In Objective-C, for loops (and while and do...while) loops are handled one iteration at a time and the exit condition is checked on each iteration of the loop. Meanwhile, a forin loop is handled in batches. When we're dealing with an array for example, a forin loop might cache the first 8 objects and work with them before it goes back and grabs more objects. In this way, we save time by calling fewer messages on the collection. Moreover, when it caches these objects, you've already got a reference to the object, so you don't have to waste yet another message to the collection to grab a reference to the object. Long story short, forin loops are faster than for loops in Objective-C, and you should use them when you can, even if you don't need the reference to the objects in the collection...

In this case though, we're actually wasting tons of execution time making calls back to the collection.

Moreover, NSString has a method called doubleValue which shouldn't have any trouble pulling a double value out of a string...

So let's clean up the first loop to look like this:

for (id object in originalData) {
    double latitude = [[object latitude] doubleValue];
    double longitude = [[object longitude] doubleValue];
    CLLocation* currentLoc = [[CLLocation alloc] initWithLatitude:latitude
                                                        longitude:longitude];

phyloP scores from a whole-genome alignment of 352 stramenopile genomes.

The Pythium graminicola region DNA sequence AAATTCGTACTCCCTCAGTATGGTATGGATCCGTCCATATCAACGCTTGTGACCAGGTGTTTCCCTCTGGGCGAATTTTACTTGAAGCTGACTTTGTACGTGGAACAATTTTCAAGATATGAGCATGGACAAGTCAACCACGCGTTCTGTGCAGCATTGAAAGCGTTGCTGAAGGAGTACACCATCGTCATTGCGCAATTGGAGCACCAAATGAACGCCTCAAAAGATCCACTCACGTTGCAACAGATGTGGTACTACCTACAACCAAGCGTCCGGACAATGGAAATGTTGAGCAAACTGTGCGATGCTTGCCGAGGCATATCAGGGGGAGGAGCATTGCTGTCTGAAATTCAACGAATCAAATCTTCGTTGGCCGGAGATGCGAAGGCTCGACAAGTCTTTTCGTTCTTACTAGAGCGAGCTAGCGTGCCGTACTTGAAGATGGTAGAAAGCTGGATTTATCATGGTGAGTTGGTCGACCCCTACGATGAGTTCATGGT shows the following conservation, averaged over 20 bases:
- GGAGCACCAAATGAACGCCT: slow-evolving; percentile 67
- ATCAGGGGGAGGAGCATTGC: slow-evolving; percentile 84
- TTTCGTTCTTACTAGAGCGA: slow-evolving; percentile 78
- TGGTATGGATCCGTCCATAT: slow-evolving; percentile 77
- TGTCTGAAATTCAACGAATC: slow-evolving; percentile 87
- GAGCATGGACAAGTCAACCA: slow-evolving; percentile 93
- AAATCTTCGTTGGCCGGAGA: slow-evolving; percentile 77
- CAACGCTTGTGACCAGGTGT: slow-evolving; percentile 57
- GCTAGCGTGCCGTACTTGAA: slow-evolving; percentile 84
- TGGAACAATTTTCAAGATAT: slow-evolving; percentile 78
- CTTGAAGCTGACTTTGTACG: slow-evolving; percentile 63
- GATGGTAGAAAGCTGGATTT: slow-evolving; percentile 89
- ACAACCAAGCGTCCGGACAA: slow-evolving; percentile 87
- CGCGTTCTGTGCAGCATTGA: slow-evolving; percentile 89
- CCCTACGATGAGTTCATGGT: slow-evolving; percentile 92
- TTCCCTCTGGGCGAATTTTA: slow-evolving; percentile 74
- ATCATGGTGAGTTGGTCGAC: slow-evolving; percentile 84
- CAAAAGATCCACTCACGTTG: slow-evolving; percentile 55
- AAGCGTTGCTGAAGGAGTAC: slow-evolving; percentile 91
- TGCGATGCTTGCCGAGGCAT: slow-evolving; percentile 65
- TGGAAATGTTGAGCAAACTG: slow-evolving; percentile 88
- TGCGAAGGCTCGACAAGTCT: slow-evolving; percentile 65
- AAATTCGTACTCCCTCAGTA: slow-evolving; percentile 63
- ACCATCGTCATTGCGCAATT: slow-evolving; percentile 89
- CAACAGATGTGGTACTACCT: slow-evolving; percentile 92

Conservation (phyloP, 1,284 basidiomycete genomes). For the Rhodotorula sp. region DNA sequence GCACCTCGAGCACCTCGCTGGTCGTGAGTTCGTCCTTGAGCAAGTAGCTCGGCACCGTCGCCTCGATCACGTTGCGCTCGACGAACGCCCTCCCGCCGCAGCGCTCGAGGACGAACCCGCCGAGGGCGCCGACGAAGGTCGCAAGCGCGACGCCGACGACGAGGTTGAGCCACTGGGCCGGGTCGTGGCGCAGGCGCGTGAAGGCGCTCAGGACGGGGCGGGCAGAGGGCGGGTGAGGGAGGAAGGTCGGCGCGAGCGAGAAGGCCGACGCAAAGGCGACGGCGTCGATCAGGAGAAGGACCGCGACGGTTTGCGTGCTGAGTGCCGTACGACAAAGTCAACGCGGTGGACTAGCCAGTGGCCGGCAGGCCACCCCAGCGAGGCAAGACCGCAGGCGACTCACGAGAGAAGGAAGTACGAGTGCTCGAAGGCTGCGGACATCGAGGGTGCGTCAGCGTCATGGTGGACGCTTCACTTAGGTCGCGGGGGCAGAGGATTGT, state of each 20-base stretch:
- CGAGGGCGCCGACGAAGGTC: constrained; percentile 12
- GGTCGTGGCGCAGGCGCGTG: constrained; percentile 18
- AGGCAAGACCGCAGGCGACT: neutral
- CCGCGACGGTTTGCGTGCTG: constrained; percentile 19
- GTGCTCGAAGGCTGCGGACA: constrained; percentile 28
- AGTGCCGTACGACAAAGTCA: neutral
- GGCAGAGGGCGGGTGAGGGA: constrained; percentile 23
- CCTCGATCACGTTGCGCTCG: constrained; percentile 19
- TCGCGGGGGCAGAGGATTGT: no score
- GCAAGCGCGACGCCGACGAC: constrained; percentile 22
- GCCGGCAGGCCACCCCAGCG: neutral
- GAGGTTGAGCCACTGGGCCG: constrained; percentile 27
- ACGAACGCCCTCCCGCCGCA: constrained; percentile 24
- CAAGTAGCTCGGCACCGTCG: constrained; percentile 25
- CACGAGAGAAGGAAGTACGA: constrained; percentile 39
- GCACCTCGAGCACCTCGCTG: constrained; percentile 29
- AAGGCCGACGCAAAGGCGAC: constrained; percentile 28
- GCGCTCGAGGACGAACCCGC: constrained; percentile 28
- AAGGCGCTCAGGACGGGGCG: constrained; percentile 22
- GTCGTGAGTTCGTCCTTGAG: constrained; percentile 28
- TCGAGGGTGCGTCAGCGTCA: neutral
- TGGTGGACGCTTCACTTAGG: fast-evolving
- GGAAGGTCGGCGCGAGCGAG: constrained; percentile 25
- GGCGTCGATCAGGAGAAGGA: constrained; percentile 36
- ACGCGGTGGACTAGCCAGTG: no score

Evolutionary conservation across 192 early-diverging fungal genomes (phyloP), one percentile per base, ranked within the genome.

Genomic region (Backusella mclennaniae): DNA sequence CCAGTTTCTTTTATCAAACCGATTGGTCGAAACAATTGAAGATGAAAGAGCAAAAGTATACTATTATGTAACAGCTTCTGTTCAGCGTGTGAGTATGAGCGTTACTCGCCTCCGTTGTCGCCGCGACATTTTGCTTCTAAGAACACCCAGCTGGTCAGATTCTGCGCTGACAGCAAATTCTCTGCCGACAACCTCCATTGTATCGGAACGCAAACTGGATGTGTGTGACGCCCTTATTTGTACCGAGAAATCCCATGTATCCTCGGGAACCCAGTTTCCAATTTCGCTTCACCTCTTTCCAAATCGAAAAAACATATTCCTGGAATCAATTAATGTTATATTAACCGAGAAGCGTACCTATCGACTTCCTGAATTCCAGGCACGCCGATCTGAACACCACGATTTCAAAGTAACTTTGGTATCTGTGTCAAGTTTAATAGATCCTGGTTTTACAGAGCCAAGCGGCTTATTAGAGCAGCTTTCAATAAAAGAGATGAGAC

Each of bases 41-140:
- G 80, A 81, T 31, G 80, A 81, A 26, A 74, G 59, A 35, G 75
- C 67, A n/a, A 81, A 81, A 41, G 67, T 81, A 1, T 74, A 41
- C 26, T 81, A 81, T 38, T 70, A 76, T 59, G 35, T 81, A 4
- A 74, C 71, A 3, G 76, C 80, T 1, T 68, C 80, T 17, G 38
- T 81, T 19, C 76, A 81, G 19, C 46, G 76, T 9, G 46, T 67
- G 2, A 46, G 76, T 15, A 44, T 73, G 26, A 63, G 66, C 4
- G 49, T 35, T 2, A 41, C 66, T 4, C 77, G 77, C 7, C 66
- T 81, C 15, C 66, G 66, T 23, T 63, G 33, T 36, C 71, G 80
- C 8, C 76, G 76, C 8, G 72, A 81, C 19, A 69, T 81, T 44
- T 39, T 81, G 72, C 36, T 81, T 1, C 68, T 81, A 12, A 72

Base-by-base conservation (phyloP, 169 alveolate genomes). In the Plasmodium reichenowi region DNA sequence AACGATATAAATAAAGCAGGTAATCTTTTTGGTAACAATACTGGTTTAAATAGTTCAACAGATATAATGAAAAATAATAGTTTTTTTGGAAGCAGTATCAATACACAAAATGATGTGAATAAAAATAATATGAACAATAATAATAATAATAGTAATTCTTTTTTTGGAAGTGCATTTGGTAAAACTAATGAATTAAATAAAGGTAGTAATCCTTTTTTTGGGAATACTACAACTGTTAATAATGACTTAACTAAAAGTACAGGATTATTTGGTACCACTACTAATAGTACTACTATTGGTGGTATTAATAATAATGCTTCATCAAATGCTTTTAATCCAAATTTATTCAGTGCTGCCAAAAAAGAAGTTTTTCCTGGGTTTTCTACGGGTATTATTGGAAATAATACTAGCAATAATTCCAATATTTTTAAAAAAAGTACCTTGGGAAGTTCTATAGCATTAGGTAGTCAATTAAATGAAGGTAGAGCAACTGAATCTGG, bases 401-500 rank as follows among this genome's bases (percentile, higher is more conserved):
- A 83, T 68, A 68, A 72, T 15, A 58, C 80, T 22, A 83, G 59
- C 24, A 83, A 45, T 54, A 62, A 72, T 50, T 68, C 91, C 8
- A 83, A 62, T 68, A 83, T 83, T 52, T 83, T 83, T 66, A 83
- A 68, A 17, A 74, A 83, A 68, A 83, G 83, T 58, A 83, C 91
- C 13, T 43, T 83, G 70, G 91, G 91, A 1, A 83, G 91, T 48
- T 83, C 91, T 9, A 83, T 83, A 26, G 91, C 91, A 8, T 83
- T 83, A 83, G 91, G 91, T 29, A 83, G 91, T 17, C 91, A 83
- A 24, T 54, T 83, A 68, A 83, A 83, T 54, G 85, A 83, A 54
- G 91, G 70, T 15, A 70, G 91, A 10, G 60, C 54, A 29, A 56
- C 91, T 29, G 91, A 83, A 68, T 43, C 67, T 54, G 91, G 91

CLLocationDistance distance = [searched distanceFromLocation:currentLoc];
    NSNumber* num = [NSNumber numberWithInt:distance];
    [keysArray addObject:num];
}

There are some things that are curious to me however.

What's the data type of the objects in the array? Why does it have properties latitude and longitude which you clearly need to do math things with yet they're stored as NSString objects? These should be stored as NSNumber objects or just double primitives preferably.

CLLocationDistance is a typedef for double. Why are we then taking this double and instantiating an NSNumber object with numberWithInt:?

\$\endgroup\$

Your Answer

By clicking “Post Your Answer”, you agree to our terms of service, privacy policy and cookie policy

Not the answer you're looking for? Browse other questions tagged or ask your own question.